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Dangerous Drugs & Medical Devices News & Commentary on Prescription Drug & Medical Device Lawsuits

Duetact Lawsuit Information

Duetact® Lawsuit Information

Duetact was originally approved by the United States Food and Drug Administration in 1999 for the treatment of adults with Type II diabetes mellitus.  Duetact (pioglitazone) is a drug that reduces insulin resistance in the liver, thus allowing more insulin to be absorbed and used by the body.

Diabetes is a disease highly prevalent in contemporary America, affecting as many as 25.8 million people nation-wide.[1]  In patients with diabetes, cells in the body do not receive enough insulin, a chemical necessary for the body to use glucose (sugar), the main fuel used in bodily processes.  This deficiency in diabetes is due to one two main causes, thus creating two major “types” of the disease.  In Type I Diabetes mellitus, the pancreas simply does not produce enough insulin.  This is most common in children and young adults and accounts for 5% of total diabetes cases in America.[2]

The insulin deficiency in Type II diabetes mellitus results from a problem originating in insulin receptors on the outside of certain cells in the body.  When these receptors are not perfectly formed to receive the insulin molecule or are blocked for another reason, insulin deficiency results, the body cannot use the glucose it requires, and symptoms of diabetes are expressed.

Duetact® and Bladder Cancer

Recently, a popular drug prescribed for the treatment of Type II diabetes, Duetact® (pioglitazone), has been associated with a dramatically-increased risk for bladder cancer by medical researchers around the world.  Studies demonstrating an 1.5 to 4-fold increased risk for bladder cancer such as those of the Currie et al. (2013) team and Singh et al. (2013) team have recently been substantiated by a study published by Piccinni et al. (2011) which examined all adverse events reported to the United States Food and Drug Administration associated with pioglitazone use; that study also concluding that Duetact® use dramatically increased the risk of developing bladder cancer.  The study by Piccinni et al. (2011), the widest-reaching of all studies published on the danger of Duetact® to-date, found that Duetact® raises the risk for bladder cancer by more than 400%.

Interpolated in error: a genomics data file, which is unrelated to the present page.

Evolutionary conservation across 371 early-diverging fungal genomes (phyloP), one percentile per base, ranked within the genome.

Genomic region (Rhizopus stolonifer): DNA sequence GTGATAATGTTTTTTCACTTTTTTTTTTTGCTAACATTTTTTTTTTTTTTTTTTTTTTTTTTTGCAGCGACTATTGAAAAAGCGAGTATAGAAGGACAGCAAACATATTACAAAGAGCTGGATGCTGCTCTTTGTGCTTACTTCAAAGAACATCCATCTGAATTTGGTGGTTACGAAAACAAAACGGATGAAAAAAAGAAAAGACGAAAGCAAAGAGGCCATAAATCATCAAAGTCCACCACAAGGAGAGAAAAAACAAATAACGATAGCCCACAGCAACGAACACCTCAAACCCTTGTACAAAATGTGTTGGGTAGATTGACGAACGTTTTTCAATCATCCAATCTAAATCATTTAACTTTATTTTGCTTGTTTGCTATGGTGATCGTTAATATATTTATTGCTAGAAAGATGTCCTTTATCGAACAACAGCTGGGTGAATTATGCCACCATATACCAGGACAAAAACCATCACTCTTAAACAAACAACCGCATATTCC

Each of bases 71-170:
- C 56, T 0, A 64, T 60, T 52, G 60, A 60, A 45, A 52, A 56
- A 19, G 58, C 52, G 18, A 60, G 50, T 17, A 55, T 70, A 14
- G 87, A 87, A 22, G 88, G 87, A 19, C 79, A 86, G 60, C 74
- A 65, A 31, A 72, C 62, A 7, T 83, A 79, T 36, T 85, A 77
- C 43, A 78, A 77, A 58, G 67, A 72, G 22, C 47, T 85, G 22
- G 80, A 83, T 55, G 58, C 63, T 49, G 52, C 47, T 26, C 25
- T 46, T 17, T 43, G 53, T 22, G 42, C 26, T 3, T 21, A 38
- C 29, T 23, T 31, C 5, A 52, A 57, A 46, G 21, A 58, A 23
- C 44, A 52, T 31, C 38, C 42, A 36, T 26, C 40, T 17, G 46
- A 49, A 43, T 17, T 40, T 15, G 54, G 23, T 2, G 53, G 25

Duetact® has also been associated with an increased risk for the development of other cancers due to another carcinogenic ingredient in the drug, sulfonylurea.

Sadly, though two ingredients in Duetact® have been associated time and again with an increased risk for developing cancer, the manufacturer of the drug Takeda Pharmaceuticals has failed to make adequate warnings to users about the risks associated with its product, let alone take it off the market entirely.

Duetact® Lawsuit

Takeda Pharmaceuticals has the legal responsibility to make clear warnings of all risks associated with its product and to educate its customers about the likelihood adverse events will occur.  Due to this lack of oversight, the dangers posed to so many, and the harm caused to some, a number of Duetact® bladder cancer lawsuits and Duetact® cancer lawsuits are currently being filed.    If you or a loved one used Duetact® and developed bladder cancer or another malignancy, you may be entitled to significant financial compensation with a Duetact® lawsuit.

If you have a question about Duetact® that isn’t answered here, or for a free case consultation, please feel free to contact our team of Duetact® lawyers by phone at (855) 452 – 5529 or by e-mail at justinian@dangerousdrugs.us.

We have the experience, resources, and skills required to fight even the largest pharmaceutical manufacturers and secure the justice you deserve.  Call today and see how we can help.

Also, every post we’ve written about Duetact is available here.


[1] “Diabetes Statistics – American Diabetes Association” American Diabetes Association © 1995-2013 American Diabetes Association. Available at <http://www.diabetes.org/diabetes-basics/diabetes-statistics/> Accessed 11 April 2013

[2] Ibid.